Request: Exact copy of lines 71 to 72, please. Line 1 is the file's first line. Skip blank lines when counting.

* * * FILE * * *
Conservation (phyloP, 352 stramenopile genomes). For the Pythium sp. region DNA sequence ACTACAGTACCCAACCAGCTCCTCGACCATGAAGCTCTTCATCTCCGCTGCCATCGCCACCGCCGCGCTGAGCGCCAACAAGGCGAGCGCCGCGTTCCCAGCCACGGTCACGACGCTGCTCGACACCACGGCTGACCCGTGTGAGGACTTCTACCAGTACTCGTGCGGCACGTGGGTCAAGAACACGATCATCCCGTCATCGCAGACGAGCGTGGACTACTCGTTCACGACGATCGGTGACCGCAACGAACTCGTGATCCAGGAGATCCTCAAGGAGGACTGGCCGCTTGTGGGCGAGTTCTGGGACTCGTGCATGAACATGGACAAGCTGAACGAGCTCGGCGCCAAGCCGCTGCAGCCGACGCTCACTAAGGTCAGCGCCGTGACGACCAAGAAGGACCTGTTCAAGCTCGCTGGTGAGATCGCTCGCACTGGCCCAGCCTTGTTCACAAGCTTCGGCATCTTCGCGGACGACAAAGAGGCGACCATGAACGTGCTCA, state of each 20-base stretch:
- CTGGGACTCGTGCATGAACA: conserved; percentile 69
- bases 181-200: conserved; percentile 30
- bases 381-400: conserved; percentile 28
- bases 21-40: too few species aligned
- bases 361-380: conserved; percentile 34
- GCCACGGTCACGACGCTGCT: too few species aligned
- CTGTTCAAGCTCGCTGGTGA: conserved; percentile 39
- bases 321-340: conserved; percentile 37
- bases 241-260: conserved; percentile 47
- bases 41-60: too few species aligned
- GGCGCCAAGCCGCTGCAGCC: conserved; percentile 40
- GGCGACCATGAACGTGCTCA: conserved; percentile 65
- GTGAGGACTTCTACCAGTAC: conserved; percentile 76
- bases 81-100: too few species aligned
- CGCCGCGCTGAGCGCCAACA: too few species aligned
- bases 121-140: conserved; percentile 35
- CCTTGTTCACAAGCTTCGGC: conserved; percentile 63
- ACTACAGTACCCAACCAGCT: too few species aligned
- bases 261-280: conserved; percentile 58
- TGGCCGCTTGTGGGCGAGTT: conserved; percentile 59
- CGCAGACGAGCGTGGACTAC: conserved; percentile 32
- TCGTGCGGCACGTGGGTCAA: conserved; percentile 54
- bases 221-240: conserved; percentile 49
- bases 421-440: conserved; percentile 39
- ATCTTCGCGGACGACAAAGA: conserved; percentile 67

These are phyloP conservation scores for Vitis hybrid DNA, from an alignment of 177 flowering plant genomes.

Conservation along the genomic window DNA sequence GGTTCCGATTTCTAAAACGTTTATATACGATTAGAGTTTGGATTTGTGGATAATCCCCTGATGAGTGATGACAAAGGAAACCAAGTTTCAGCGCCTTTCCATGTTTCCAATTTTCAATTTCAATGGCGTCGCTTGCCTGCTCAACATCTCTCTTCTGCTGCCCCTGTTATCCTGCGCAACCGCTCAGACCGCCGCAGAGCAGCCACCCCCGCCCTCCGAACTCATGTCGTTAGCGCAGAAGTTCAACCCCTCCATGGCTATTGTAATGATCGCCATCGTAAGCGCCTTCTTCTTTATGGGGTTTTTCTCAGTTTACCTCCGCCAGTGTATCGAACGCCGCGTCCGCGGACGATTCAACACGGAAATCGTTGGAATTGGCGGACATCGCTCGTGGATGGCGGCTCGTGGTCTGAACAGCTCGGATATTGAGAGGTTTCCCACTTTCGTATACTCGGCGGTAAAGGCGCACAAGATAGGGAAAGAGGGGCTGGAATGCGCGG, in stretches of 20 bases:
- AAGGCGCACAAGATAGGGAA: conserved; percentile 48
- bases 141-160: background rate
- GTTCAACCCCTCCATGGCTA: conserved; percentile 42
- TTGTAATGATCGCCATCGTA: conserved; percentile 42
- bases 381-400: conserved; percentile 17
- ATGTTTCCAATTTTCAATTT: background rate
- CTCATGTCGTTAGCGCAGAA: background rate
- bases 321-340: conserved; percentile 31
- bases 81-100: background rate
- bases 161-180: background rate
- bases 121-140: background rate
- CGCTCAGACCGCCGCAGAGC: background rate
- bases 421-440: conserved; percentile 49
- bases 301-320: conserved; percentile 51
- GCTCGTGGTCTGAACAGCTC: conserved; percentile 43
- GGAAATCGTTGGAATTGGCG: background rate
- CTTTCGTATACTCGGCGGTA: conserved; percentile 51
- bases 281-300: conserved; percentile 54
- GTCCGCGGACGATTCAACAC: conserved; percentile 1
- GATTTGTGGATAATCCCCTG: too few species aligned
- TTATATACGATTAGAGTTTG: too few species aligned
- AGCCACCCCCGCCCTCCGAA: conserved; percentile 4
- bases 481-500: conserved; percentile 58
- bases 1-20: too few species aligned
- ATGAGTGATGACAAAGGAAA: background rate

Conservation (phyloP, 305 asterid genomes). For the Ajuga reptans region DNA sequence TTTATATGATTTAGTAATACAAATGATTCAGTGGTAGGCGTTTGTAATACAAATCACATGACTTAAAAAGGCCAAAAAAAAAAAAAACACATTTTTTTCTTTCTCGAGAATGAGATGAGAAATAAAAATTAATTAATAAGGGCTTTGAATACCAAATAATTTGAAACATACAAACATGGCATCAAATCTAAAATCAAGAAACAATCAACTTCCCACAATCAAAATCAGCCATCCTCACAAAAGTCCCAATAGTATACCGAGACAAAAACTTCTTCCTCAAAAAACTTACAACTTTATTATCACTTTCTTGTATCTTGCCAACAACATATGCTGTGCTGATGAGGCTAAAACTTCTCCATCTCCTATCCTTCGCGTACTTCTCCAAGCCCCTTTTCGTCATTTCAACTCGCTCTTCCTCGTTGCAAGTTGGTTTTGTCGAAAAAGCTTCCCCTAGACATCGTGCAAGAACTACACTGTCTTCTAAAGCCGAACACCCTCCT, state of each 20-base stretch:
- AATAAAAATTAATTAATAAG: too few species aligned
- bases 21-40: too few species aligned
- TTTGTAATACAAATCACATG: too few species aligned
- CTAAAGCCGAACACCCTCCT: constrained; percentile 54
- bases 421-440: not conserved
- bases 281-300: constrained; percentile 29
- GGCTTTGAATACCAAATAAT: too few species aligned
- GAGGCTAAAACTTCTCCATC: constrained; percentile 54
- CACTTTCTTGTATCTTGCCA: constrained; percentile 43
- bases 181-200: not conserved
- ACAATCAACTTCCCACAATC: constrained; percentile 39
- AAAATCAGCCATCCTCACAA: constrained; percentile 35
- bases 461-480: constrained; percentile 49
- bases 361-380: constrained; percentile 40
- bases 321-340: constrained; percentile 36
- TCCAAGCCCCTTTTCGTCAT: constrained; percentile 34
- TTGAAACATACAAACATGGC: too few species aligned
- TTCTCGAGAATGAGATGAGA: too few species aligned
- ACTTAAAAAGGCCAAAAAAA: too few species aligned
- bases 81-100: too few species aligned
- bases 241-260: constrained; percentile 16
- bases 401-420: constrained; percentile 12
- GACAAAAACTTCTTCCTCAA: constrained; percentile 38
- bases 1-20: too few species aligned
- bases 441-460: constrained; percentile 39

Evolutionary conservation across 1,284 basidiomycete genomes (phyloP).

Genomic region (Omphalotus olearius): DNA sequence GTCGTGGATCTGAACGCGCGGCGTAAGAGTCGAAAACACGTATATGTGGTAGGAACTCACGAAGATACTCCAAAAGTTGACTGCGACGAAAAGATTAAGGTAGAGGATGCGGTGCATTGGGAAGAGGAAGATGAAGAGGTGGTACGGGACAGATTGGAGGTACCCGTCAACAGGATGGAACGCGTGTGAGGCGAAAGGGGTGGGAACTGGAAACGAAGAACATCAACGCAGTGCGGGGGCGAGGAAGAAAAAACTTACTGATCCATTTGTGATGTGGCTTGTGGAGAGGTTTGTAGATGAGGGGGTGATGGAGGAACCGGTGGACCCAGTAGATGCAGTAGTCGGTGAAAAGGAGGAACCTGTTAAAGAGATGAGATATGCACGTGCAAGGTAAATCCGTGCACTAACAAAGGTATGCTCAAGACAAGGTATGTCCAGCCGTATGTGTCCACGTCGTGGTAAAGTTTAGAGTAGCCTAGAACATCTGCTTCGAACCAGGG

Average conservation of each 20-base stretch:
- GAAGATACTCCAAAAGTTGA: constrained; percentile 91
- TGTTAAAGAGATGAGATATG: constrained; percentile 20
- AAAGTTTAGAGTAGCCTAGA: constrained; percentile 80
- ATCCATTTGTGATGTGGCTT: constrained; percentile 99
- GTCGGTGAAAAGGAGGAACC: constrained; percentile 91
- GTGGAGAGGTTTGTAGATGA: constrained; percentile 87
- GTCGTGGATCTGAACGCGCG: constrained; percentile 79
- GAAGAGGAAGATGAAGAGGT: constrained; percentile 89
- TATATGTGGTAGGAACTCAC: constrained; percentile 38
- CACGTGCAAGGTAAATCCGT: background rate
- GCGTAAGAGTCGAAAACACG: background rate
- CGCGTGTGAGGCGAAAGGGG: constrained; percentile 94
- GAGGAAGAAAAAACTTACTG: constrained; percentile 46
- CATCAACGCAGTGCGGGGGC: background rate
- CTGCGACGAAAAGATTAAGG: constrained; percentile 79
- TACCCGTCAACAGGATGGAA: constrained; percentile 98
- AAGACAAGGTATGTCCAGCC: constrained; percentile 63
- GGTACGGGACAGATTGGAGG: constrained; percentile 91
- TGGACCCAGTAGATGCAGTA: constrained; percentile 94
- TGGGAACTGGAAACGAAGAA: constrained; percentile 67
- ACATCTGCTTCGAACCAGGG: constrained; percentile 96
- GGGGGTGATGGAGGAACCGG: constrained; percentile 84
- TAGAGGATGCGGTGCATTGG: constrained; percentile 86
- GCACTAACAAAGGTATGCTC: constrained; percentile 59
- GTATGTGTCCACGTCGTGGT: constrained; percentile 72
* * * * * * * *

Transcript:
- TTGAAACATACAAACATGGC: too few species aligned
- TTCTCGAGAATGAGATGAGA: too few species aligned